How to Buy a Ductless Split System Air Conditioner
Updated Sep. 30, 2015
By Gary Sprague
If you own a home without air conditioning, or one with older window units, you may want to consider adding a ductless split system air conditioner. This is also a good option for homes without ductwork, which can be difficult and costly to install. Ductless split systems (also known as "mini splits") cost more than window units and can be more expensive than central air- conditioning systems, although the expense of installing ductwork could balance the cost difference between these two options.
Although ductless split systems can cost more up front than central systems, they can save energy dollars by allowing consumers to heat and cool specific areas, as well as eliminating the cooled air normally lost through ductwork. Benefits of a ductless split system include ease of installation and the ability to cool and heat individual rooms as needed.
What is a Mini Split?
Split ductless systems operate in essentially the same way as central air conditioning but do not use ducts to circulate air. A mini split is comprised of an outside condenser unit and at least one indoor blower unit mounted on the wall or ceiling which provides point-of-use air conditioning in the room where it is installed. The indoor unit is connected to the outdoor unit via a conduit through which refrigerant travels to cool the area. The conduit is concealed behind the indoor mounted unit and leaves the residence through a hole typically no larger than three inches.
Split systems can be used in single zone or multi-zone applications. A single zone has one indoor and outdoor unit and are designed for use in a single room or area. A multi-zone split system combines a single outdoor condensing unit with up to four indoor units, usually located in separate rooms and each with its own control. Multi-zone systems are most often used to cool multiple areas in a home or business.
Deciding if a Mini Split is the Right Choice
Consumers should consider the following questions in deciding whether or not a ductless split system air conditioner is the right fit for their cooling needs:
- Is there ductwork already installed in my home?
- Do I need to cool one room or several rooms?
- Is there a qualified installer in my area who is familiar with ductless split systems?
Installing ductwork involves opening up walls and ceilings and can be a messy and expensive process. If you need to cool only a few rooms and can locate a qualified installation expert, then a ductless split system air conditioner may be right for you. Potential buyers can check for a SEER rating on a ductless split system, just as with other types of air conditioners. Units with a higher SEER rating are more efficient but higher in price.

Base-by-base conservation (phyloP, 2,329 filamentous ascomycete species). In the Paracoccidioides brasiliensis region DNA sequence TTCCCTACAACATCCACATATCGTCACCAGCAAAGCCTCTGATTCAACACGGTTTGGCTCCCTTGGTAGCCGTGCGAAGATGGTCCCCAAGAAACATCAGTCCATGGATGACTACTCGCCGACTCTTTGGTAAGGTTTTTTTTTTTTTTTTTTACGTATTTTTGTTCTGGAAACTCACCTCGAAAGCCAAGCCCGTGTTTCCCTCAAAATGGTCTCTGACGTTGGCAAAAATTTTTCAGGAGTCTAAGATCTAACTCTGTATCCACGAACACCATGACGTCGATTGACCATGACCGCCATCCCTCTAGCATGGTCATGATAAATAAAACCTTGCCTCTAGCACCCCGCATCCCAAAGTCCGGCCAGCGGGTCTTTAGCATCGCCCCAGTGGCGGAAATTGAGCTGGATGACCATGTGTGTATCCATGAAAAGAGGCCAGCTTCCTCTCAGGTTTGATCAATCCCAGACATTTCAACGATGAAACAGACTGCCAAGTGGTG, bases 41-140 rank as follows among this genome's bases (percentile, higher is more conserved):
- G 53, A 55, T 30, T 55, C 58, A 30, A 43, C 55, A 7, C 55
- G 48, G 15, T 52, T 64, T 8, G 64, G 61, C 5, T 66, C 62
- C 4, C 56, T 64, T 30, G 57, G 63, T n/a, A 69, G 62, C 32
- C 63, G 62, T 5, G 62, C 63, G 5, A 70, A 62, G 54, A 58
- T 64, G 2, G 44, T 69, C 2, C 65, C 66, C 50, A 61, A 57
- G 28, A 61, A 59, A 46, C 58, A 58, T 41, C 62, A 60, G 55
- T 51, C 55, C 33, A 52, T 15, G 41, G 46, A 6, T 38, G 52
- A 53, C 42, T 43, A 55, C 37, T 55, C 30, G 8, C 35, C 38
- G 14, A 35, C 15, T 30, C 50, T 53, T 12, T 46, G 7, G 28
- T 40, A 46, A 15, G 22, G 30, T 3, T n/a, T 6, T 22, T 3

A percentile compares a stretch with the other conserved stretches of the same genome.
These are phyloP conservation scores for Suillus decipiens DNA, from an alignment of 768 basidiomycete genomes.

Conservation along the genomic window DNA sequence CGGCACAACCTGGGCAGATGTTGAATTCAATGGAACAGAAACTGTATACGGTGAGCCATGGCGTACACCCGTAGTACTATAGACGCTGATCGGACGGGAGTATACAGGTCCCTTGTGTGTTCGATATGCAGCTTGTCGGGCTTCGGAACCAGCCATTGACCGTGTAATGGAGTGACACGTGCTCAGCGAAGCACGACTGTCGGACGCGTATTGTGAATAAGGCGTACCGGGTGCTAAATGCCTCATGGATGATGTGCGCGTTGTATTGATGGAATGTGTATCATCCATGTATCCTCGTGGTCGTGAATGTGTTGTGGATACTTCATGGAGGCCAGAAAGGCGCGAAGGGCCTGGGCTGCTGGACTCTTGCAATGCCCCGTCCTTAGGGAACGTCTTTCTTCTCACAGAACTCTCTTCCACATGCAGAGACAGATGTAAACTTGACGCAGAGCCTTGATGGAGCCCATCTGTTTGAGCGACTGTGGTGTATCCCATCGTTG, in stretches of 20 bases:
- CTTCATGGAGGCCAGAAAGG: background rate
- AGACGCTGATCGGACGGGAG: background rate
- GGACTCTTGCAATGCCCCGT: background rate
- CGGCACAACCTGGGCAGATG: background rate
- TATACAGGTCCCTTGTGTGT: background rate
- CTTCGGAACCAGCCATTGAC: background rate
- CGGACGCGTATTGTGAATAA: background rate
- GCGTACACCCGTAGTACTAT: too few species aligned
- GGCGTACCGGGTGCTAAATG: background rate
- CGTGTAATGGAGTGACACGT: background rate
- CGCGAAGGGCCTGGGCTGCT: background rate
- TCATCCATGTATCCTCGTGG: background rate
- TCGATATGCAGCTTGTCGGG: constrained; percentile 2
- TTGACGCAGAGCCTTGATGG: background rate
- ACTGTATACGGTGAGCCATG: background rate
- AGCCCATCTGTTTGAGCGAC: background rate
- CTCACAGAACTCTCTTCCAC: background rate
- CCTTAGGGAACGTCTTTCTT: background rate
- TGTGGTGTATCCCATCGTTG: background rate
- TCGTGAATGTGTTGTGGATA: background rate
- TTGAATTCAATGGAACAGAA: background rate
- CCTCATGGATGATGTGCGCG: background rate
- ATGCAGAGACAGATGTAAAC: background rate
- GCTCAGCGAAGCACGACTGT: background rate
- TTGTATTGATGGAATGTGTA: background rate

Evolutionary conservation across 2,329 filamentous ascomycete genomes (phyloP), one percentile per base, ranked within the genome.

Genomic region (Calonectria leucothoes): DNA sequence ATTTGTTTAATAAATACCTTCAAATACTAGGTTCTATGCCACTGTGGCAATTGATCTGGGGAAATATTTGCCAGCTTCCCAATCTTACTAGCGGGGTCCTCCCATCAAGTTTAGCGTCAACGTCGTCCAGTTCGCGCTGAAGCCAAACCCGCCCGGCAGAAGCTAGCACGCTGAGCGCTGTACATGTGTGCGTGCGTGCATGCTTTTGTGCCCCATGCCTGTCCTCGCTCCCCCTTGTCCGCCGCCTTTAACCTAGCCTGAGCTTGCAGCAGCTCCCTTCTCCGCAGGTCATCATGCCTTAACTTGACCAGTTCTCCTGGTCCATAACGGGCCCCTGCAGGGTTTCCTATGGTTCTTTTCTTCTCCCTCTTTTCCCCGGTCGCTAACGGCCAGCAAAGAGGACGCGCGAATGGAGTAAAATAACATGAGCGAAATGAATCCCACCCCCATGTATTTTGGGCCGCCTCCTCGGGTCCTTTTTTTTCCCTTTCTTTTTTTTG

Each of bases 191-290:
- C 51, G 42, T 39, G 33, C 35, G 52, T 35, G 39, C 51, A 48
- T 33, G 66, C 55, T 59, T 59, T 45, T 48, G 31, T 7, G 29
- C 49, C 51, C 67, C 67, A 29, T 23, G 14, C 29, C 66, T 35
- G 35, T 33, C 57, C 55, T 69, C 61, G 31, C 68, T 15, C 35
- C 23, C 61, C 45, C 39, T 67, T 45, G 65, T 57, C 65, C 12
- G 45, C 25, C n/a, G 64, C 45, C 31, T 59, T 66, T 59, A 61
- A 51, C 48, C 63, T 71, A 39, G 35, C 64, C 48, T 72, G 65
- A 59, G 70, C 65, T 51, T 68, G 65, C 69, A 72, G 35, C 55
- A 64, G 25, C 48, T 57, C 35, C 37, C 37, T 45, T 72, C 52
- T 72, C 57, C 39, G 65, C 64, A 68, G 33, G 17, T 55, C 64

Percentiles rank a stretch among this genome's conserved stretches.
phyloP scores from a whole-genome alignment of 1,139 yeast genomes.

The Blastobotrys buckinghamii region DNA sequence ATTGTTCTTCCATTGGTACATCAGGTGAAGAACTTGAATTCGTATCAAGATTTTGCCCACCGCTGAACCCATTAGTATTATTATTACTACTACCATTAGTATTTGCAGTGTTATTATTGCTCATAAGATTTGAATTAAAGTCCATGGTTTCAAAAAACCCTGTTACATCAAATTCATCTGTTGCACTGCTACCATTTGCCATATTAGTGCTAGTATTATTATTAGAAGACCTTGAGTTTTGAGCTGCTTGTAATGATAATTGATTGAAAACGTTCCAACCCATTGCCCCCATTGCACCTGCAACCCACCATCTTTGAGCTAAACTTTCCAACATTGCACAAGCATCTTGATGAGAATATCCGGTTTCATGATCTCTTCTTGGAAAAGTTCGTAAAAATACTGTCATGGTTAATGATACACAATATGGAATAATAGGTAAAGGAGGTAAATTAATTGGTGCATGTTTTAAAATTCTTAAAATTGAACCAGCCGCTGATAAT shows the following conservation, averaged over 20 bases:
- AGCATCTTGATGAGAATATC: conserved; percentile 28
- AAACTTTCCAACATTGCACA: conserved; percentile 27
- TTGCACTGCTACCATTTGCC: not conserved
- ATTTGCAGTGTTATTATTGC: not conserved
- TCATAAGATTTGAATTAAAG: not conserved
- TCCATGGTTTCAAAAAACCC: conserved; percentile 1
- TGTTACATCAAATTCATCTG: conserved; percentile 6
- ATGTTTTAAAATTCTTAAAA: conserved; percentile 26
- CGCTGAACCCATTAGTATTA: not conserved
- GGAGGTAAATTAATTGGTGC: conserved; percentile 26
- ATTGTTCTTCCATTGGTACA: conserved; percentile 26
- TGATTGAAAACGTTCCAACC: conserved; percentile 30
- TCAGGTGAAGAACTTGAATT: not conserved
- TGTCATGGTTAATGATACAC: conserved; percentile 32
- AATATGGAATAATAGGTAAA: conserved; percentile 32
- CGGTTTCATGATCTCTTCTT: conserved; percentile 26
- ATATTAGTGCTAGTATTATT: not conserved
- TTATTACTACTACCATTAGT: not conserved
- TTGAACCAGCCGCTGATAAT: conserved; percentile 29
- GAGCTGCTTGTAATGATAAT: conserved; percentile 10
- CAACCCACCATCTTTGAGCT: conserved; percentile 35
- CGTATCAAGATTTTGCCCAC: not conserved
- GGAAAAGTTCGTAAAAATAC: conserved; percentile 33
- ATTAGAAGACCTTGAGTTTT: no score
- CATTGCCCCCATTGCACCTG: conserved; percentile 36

Cost of a Mini Split
The upfront cost of ductless air conditioning tends to be slightly higher than that of central air conditioning. According to a 2012 report by the U.S. Department of Energy, mini splits cost about $1,500 to $2,000 per ton (12,000 Btu per hour) of cooling capacity – roughly 30% more than central air systems and approximately five times more expensive than window units.
According to Homewyse, the average cost to have a split system air conditioner installed is between $2,400 and $3,800, although the cost increases with each additional unit. The cost to install a central air unit (without ducts) averages between $2,900 and $4,200.
Central air conditioners cool the entire house, including unoccupied rooms, while split systems only cool certain rooms and can be individually controlled, making them more economical. Also, central air conditioners average a 30% energy loss through ductwork. Ductless systems save energy by eliminating this loss.
Finding a Qualified Installer
Because installation is critical in achieving peak performance, consumers should search for an installer who has installed ductless split systems in the past. The contractor should perform a load calculation to determine the proper size for each indoor unit and the best location in each room for installation. A system that is too large is more expensive to purchase and often wastes energy by short-cycling, while an undersized unit will run too often, resulting in higher operating costs and premature wear.
While the popularity of split system air conditioners appears to be growing, it can still be a challenge to find a qualified installer. Most heating and cooling contractors are trained to install central air systems, while far fewer have experience with mini splits. Along with a lack of training and experience, many contractors have tools and materials for central air systems but are not as readily equipped to work on mini splits.
It is important to do your research before choosing an installer. The installer should have verification of bonding and insurance. You can check with the Better Business Bureau for complaints against the installing company. In addition, some technicians are certified by trade organizations, which can show that company's commitment to providing quality service.